Johari, a journalist with Scroll.in in Mumbai, underwent khatna as a seven-year-old. “The memory didn’t stay with me in an active sense through my childhood – the pain of the cut subsided in a day or so, and then I sort of forgot about it but was aware of the practice as something that is carried out on girls in the community, for reasons I didn’t know,” she said.

She said that while khatna was once largely performed in the homes of midwives and women specialising in the practice, it’s carried out in clinics and hospitals today. Many of these are run by Bohras. The service is never spoken about openly. “They don’t advertise it, so it’s mainly through word of mouth that Bohra women find out which doctors do it,” Johari said.

What does Sahiyo do?
So far Sahiyo (an abbreviated form of ‘saheliyon’, which means women friends in Hindi and Bohra Gujarati) has launched two campaigns against khatna that were widely noticed on social media. In February this year, they conducted the month-long ‘Each One Reach One’ campaign along with the Facebook group Speak out on FGM, which urged community members to have a dialogue about khatna with at least one Bohra woman to dispel the secrecy that surrounds the subject. Last month, they ran a photo campaign on social media called ‘I Am A Bohra’. Participants, largely young men and women, posted pictures of themselves holding placards announcing why khatna should be outlawed. A number of Bohra women have boldly come forward with accounts of their own experiences of khatna that have been published on the Sahiyo website.

From the comments on their Facebook page, it seems that Sahiyo’s campaigns have tapped into a vein of disapproval among community members over the practice. Aside from open appreciation, they’ve received tacit support. “We have definitely received plenty of behind-the-scenes support from both Bohra men and women,” Johari said. “Most of them do not want to risk being ostracised by their families or the religious authorities by speaking out publicly, because that is a very real fear.”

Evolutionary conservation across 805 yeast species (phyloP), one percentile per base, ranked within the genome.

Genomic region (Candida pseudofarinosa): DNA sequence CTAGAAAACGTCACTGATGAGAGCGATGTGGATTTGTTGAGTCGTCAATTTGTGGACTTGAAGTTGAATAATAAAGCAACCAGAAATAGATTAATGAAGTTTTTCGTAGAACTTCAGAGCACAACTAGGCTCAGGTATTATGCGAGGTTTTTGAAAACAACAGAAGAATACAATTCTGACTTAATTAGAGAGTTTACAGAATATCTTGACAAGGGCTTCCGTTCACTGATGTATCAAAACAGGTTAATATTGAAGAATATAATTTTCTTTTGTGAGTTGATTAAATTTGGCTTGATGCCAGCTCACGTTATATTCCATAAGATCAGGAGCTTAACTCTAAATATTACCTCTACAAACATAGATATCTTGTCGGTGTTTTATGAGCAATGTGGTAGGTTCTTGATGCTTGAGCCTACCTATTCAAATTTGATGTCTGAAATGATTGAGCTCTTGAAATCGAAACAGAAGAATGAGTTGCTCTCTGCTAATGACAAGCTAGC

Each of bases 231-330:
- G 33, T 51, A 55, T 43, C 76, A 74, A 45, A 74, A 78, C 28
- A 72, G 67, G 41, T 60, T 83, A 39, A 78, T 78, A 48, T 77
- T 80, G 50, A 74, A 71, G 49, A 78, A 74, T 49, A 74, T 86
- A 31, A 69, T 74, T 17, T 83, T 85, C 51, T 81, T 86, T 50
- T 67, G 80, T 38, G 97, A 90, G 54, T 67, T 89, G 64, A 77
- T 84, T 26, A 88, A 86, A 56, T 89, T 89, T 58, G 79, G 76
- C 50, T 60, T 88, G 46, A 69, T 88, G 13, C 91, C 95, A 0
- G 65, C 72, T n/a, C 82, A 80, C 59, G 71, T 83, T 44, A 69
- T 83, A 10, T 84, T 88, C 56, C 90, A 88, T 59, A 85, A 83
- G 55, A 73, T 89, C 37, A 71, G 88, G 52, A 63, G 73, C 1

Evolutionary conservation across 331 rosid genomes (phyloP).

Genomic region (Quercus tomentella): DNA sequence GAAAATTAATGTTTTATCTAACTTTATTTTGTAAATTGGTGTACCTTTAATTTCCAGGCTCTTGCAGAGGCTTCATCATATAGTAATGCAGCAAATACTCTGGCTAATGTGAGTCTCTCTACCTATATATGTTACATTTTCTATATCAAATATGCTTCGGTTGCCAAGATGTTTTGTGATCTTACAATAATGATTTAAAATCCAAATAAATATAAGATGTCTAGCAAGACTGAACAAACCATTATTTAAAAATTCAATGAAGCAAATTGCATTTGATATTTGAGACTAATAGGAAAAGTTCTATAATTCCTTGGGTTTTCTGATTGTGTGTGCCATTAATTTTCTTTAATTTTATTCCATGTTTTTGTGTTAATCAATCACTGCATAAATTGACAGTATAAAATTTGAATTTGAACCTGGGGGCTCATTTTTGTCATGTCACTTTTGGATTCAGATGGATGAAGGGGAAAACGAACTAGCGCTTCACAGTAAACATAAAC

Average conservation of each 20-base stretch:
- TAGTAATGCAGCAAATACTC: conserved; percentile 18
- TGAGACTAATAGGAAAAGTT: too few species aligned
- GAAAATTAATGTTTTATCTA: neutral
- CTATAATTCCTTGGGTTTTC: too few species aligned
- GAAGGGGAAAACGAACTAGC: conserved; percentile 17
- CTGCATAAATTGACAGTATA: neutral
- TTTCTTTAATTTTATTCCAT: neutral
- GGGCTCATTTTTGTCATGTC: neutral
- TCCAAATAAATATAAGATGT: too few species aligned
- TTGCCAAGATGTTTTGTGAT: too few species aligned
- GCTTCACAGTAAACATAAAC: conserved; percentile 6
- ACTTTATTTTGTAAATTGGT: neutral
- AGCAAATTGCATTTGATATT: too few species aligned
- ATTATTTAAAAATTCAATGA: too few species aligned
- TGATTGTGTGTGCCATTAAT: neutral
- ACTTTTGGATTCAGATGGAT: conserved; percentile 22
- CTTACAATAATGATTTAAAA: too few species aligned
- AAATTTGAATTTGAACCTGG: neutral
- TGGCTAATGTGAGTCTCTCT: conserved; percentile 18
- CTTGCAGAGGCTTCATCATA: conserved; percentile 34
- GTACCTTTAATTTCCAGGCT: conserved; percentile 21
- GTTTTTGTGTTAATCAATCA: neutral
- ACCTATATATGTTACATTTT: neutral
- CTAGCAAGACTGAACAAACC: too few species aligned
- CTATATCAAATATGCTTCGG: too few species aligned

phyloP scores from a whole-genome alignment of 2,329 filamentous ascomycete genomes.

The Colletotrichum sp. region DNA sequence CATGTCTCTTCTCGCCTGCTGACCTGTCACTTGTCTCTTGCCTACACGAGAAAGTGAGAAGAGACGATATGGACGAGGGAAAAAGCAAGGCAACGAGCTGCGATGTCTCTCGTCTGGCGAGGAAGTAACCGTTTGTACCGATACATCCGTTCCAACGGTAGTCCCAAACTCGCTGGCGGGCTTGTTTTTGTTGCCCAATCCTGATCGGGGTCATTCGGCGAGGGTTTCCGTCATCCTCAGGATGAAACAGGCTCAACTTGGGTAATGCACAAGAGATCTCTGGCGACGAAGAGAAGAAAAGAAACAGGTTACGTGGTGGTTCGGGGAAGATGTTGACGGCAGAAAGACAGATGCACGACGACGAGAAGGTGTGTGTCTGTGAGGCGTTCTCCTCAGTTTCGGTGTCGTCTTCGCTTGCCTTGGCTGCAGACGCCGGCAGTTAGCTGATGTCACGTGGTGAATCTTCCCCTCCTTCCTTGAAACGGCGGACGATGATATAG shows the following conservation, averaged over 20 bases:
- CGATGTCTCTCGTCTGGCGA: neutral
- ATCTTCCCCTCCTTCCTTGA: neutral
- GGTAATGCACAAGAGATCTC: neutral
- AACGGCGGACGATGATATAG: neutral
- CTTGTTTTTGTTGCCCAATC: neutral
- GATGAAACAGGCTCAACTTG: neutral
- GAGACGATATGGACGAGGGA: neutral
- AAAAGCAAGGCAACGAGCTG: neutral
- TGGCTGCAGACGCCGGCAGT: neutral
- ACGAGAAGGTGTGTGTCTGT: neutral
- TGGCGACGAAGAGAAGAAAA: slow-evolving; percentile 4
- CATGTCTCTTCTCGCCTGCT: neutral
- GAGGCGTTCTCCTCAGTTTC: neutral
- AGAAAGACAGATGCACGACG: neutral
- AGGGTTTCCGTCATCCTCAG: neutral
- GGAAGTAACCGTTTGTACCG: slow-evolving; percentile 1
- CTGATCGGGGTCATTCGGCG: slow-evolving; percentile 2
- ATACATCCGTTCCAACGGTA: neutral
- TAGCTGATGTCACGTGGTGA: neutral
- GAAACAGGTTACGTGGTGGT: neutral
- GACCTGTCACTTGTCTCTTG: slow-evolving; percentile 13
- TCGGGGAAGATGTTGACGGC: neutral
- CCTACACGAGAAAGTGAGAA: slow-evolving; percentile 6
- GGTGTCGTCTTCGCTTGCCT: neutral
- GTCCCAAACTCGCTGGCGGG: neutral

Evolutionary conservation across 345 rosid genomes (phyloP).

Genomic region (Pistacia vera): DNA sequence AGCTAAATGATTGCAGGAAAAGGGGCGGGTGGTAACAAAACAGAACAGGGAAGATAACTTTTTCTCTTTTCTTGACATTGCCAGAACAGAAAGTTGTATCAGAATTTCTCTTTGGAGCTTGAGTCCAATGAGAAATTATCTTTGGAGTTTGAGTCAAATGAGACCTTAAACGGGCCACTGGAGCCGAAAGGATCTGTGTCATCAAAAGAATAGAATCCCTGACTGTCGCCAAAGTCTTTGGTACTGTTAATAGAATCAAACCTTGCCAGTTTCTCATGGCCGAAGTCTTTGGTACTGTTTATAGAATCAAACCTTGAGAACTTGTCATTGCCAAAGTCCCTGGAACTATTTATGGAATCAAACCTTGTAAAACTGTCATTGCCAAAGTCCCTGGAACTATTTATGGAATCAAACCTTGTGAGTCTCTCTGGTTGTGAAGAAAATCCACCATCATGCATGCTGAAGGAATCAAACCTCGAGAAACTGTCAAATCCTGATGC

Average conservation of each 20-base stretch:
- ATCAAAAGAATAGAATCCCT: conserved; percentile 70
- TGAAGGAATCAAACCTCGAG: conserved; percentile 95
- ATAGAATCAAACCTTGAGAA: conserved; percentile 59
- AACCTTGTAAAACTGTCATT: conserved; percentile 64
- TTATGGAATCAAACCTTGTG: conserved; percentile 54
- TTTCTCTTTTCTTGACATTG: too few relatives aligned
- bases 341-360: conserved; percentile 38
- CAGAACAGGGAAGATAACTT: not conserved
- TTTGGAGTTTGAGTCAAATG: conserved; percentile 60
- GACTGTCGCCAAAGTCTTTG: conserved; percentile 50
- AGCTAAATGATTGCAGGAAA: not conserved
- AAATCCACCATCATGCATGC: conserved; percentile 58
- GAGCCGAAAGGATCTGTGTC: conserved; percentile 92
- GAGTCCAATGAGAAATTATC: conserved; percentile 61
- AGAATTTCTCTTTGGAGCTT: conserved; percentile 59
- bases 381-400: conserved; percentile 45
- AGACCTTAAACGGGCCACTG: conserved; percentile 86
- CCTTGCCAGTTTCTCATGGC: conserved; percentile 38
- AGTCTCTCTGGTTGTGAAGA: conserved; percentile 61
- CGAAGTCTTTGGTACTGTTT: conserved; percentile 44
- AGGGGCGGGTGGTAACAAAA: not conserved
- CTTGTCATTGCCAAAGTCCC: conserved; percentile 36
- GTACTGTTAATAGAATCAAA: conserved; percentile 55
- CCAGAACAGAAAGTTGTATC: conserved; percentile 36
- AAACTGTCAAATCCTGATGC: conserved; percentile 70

How have their families dealt with their involvement in the cause?
They’ve had varying reactions. Mariya Taher was worried her parents, active members of the Bohra community in the US, might have to face the disapprobation of their peers. “However, in the last year, with so much more attention being brought to the issue within the Dawoodi Bohra community, I don’t feel that tension anymore,” she said. Insia Dariwala, a filmmaker living in Mumbai, has a Catholic mother and Bohra father whose side of the family is conservative. “No one except one cousin has supported me and that too without the knowledge of the others,” Dariwala said. “My father is unaware about it. Mom on the other hand does know about this and supports me fully.” Johari’s mother now supports the cause.

What’s next?
Ultimately Sahiyo hopes for the introduction of government legislation banning khatna. To this end, Speak Out On FGM has petitioned minister of women and child development Maneka Gandhi, law minister Sadananda Gowda and health minister Jagat Prakash Nadda. Because the interference of the state in religious issues is a usually fraught, political affair, scoring such a ban might be a never-ending wait. Hopefully, however, the voices against khatna will grow shrill enough for Bohra leaders to take them seriously and put and end to this barbaric practice.

For more information, visit Sahiyo.com and their Facebook page. To sign the Speak Out on FGM’s petition, see here.